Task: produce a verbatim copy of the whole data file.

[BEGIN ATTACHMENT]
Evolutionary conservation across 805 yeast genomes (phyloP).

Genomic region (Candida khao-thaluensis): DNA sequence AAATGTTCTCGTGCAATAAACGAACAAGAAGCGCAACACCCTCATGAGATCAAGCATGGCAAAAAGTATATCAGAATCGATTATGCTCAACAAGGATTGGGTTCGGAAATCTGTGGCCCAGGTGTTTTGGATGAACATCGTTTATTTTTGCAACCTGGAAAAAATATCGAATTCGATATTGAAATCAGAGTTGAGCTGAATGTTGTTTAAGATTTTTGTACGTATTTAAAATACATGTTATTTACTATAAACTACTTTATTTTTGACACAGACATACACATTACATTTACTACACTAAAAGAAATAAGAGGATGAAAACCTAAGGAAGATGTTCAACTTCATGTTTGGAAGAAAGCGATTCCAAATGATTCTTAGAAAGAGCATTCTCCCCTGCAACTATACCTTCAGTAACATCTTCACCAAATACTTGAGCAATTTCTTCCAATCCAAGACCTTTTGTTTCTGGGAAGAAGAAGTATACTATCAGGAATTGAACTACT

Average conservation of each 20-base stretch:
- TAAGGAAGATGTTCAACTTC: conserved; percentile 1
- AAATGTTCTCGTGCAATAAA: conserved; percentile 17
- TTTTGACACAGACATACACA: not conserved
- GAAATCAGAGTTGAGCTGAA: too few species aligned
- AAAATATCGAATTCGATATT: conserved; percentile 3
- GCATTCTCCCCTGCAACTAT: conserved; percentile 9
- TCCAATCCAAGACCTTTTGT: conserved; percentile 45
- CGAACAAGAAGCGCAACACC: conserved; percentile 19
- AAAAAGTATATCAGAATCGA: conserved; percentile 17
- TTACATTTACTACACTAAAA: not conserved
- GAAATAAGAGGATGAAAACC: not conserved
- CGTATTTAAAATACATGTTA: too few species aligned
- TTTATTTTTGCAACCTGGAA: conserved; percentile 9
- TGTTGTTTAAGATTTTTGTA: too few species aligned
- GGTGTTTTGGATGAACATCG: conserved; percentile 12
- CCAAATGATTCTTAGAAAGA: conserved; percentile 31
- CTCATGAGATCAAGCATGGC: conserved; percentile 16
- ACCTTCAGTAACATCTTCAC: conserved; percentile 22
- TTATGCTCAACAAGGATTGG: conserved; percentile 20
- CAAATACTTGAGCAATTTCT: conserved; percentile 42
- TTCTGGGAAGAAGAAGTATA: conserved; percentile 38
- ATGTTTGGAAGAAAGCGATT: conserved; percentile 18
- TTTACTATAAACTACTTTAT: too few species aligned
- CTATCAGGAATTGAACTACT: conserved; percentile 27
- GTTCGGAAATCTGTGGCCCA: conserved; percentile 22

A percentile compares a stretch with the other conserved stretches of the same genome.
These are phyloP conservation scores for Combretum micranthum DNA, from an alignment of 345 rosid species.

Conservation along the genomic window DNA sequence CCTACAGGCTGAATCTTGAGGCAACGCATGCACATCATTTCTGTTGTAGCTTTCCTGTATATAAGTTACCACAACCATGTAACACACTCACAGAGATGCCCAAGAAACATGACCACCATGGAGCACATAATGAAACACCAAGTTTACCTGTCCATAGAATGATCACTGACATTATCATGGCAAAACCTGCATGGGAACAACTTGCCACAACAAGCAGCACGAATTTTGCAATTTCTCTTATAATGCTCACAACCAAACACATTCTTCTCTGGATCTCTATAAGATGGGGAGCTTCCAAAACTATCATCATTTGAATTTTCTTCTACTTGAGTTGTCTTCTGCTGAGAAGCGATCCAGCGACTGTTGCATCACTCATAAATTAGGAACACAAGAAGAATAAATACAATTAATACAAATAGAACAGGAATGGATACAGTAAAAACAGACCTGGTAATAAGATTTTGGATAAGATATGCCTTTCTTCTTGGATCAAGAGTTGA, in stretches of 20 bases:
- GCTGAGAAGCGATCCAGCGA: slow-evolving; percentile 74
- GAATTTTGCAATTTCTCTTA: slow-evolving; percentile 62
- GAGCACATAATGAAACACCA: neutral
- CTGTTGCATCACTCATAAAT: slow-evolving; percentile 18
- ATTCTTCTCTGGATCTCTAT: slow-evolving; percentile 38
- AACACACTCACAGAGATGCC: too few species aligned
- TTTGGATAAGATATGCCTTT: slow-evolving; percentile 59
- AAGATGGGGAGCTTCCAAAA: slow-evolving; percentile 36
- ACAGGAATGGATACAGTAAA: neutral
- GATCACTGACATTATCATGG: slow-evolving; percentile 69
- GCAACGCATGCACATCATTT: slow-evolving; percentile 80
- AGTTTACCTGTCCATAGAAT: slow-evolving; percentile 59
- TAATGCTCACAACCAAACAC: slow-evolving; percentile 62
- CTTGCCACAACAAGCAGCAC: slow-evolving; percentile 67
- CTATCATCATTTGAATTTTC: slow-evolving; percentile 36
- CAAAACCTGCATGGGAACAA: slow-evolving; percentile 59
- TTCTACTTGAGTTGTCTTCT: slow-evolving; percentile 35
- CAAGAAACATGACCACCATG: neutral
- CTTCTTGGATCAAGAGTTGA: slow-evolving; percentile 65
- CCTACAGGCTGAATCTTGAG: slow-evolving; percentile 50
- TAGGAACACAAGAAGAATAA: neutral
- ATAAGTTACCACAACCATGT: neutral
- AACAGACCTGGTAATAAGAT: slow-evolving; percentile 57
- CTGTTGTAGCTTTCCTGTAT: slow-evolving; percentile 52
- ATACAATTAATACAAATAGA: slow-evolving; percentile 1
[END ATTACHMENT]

Evolutionary conservation across 805 yeast genomes (phyloP).

Genomic region (Candida khao-thaluensis): DNA sequence AAATGTTCTCGTGCAATAAACGAACAAGAAGCGCAACACCCTCATGAGATCAAGCATGGCAAAAAGTATATCAGAATCGATTATGCTCAACAAGGATTGGGTTCGGAAATCTGTGGCCCAGGTGTTTTGGATGAACATCGTTTATTTTTGCAACCTGGAAAAAATATCGAATTCGATATTGAAATCAGAGTTGAGCTGAATGTTGTTTAAGATTTTTGTACGTATTTAAAATACATGTTATTTACTATAAACTACTTTATTTTTGACACAGACATACACATTACATTTACTACACTAAAAGAAATAAGAGGATGAAAACCTAAGGAAGATGTTCAACTTCATGTTTGGAAGAAAGCGATTCCAAATGATTCTTAGAAAGAGCATTCTCCCCTGCAACTATACCTTCAGTAACATCTTCACCAAATACTTGAGCAATTTCTTCCAATCCAAGACCTTTTGTTTCTGGGAAGAAGAAGTATACTATCAGGAATTGAACTACT

Average conservation of each 20-base stretch:
- TAAGGAAGATGTTCAACTTC: conserved; percentile 1
- AAATGTTCTCGTGCAATAAA: conserved; percentile 17
- TTTTGACACAGACATACACA: not conserved
- GAAATCAGAGTTGAGCTGAA: too few species aligned
- AAAATATCGAATTCGATATT: conserved; percentile 3
- GCATTCTCCCCTGCAACTAT: conserved; percentile 9
- TCCAATCCAAGACCTTTTGT: conserved; percentile 45
- CGAACAAGAAGCGCAACACC: conserved; percentile 19
- AAAAAGTATATCAGAATCGA: conserved; percentile 17
- TTACATTTACTACACTAAAA: not conserved
- GAAATAAGAGGATGAAAACC: not conserved
- CGTATTTAAAATACATGTTA: too few species aligned
- TTTATTTTTGCAACCTGGAA: conserved; percentile 9
- TGTTGTTTAAGATTTTTGTA: too few species aligned
- GGTGTTTTGGATGAACATCG: conserved; percentile 12
- CCAAATGATTCTTAGAAAGA: conserved; percentile 31
- CTCATGAGATCAAGCATGGC: conserved; percentile 16
- ACCTTCAGTAACATCTTCAC: conserved; percentile 22
- TTATGCTCAACAAGGATTGG: conserved; percentile 20
- CAAATACTTGAGCAATTTCT: conserved; percentile 42
- TTCTGGGAAGAAGAAGTATA: conserved; percentile 38
- ATGTTTGGAAGAAAGCGATT: conserved; percentile 18
- TTTACTATAAACTACTTTAT: too few species aligned
- CTATCAGGAATTGAACTACT: conserved; percentile 27
- GTTCGGAAATCTGTGGCCCA: conserved; percentile 22

A percentile compares a stretch with the other conserved stretches of the same genome.
These are phyloP conservation scores for Combretum micranthum DNA, from an alignment of 345 rosid species.

Conservation along the genomic window DNA sequence CCTACAGGCTGAATCTTGAGGCAACGCATGCACATCATTTCTGTTGTAGCTTTCCTGTATATAAGTTACCACAACCATGTAACACACTCACAGAGATGCCCAAGAAACATGACCACCATGGAGCACATAATGAAACACCAAGTTTACCTGTCCATAGAATGATCACTGACATTATCATGGCAAAACCTGCATGGGAACAACTTGCCACAACAAGCAGCACGAATTTTGCAATTTCTCTTATAATGCTCACAACCAAACACATTCTTCTCTGGATCTCTATAAGATGGGGAGCTTCCAAAACTATCATCATTTGAATTTTCTTCTACTTGAGTTGTCTTCTGCTGAGAAGCGATCCAGCGACTGTTGCATCACTCATAAATTAGGAACACAAGAAGAATAAATACAATTAATACAAATAGAACAGGAATGGATACAGTAAAAACAGACCTGGTAATAAGATTTTGGATAAGATATGCCTTTCTTCTTGGATCAAGAGTTGA, in stretches of 20 bases:
- GCTGAGAAGCGATCCAGCGA: slow-evolving; percentile 74
- GAATTTTGCAATTTCTCTTA: slow-evolving; percentile 62
- GAGCACATAATGAAACACCA: neutral
- CTGTTGCATCACTCATAAAT: slow-evolving; percentile 18
- ATTCTTCTCTGGATCTCTAT: slow-evolving; percentile 38
- AACACACTCACAGAGATGCC: too few species aligned
- TTTGGATAAGATATGCCTTT: slow-evolving; percentile 59
- AAGATGGGGAGCTTCCAAAA: slow-evolving; percentile 36
- ACAGGAATGGATACAGTAAA: neutral
- GATCACTGACATTATCATGG: slow-evolving; percentile 69
- GCAACGCATGCACATCATTT: slow-evolving; percentile 80
- AGTTTACCTGTCCATAGAAT: slow-evolving; percentile 59
- TAATGCTCACAACCAAACAC: slow-evolving; percentile 62
- CTTGCCACAACAAGCAGCAC: slow-evolving; percentile 67
- CTATCATCATTTGAATTTTC: slow-evolving; percentile 36
- CAAAACCTGCATGGGAACAA: slow-evolving; percentile 59
- TTCTACTTGAGTTGTCTTCT: slow-evolving; percentile 35
- CAAGAAACATGACCACCATG: neutral
- CTTCTTGGATCAAGAGTTGA: slow-evolving; percentile 65
- CCTACAGGCTGAATCTTGAG: slow-evolving; percentile 50
- TAGGAACACAAGAAGAATAA: neutral
- ATAAGTTACCACAACCATGT: neutral
- AACAGACCTGGTAATAAGAT: slow-evolving; percentile 57
- CTGTTGTAGCTTTCCTGTAT: slow-evolving; percentile 52
- ATACAATTAATACAAATAGA: slow-evolving; percentile 1